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St. Maarten minister Duncan receives draft-lawyers’ ordinance


PHILIPSBURG–Dean of the St. Maarten Bar Association Remco Stomp presented the draft for a new national ordinance on the legal profession to Minister of Justice Roland Duncan on Friday.

The existing Lawyers’ Ordinance (Advocatenlandsverordering) dates back from 1959, and is in need of revision. Therefore, the Bar Associations of St. Maarten, Aruba and Curaçao cooperated in putting together a new draft-ordinance, with the assistance of member of the Joint Court of Justice and Constitutional Court of  St. Maarten Judge Jan de Boer. Lawyers and Joint Court judges were also consulted, said Stomp in a statement.

The main changes to the ordinance include the obligation for all lawyers to join the Bar Association. This is currently not the case. Not all lawyers in St. Maarten are currently members of the Bar Association.

In the new ordinance, it is also stipulated that the Bar Association will become an independent body of governance, as stipulated in Article 98 of the St. Maarten Constitution.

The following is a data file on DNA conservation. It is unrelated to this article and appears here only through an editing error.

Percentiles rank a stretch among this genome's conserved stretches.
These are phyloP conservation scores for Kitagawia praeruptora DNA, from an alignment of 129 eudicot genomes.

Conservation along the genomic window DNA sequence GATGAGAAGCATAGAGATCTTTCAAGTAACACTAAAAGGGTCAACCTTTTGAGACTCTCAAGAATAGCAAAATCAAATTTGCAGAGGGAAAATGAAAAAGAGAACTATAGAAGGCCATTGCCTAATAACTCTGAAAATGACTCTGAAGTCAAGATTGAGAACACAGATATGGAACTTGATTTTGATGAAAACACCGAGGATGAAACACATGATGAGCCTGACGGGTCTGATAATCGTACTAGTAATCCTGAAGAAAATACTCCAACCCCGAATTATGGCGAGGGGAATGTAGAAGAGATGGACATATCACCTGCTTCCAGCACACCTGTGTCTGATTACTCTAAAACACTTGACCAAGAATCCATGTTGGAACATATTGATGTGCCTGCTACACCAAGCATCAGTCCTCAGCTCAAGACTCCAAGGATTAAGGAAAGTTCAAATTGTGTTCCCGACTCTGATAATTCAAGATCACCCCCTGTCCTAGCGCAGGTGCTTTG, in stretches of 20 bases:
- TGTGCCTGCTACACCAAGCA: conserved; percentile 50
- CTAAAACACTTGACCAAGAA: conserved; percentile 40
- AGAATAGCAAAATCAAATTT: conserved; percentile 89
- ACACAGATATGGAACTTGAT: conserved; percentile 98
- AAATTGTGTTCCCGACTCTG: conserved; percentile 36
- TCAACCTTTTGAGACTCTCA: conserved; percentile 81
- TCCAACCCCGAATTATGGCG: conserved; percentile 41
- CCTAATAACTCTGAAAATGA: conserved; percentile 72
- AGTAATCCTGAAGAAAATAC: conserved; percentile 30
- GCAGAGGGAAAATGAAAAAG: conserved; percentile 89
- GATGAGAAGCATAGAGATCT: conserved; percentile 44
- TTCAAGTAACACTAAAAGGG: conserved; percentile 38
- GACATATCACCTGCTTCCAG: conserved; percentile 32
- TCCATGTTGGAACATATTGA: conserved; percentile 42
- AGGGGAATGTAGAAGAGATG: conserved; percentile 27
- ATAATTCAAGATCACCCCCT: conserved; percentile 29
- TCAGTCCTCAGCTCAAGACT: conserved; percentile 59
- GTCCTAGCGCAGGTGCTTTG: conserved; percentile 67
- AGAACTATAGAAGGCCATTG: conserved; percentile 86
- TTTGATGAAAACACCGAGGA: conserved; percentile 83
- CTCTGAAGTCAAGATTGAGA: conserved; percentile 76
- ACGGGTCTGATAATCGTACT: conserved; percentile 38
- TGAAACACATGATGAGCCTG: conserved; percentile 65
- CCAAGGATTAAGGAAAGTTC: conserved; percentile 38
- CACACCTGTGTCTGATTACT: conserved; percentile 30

This would enable the Bar Association to issue ordinances concerning the legal practice, which are binding to all lawyers in St. Maarten, as well as to visiting lawyers from Aruba, Bonaire and Curaçao. The ordinances are to be submitted for review to the Minister of Justice.

The Bar Association is also to establish a mandatory professional training for new lawyers (on the job training), which is to be closed off with an exam. Professional training is already provided at this moment, but is not yet mandatory.

The regulations concerning disciplinary proceedings against lawyers remain largely unchanged, except for the fact that all complaints against lawyers will have to be submitted to the dean. The dean, or his deputy, will investigate the complaint and start mediation.

In case mediation proves to be unsuccessful, the complaint can be submitted, as is currently also the case, with the Supervisory Board. The Supervisory Board’s decision can be appealed at the Council of Appeal. Both the Supervisory Board and the Council of Appeal have a judge in their midst.

After the Minister of Justice and the Council of Ministers have agreed with these proposals, these will be submitted to the Council of Advice. Subsequently, the draft-ordinance will be submitted to Parliament.

“It is the intention for the new ordinance to enter into force on January 1, 2014,” Stomp stated.

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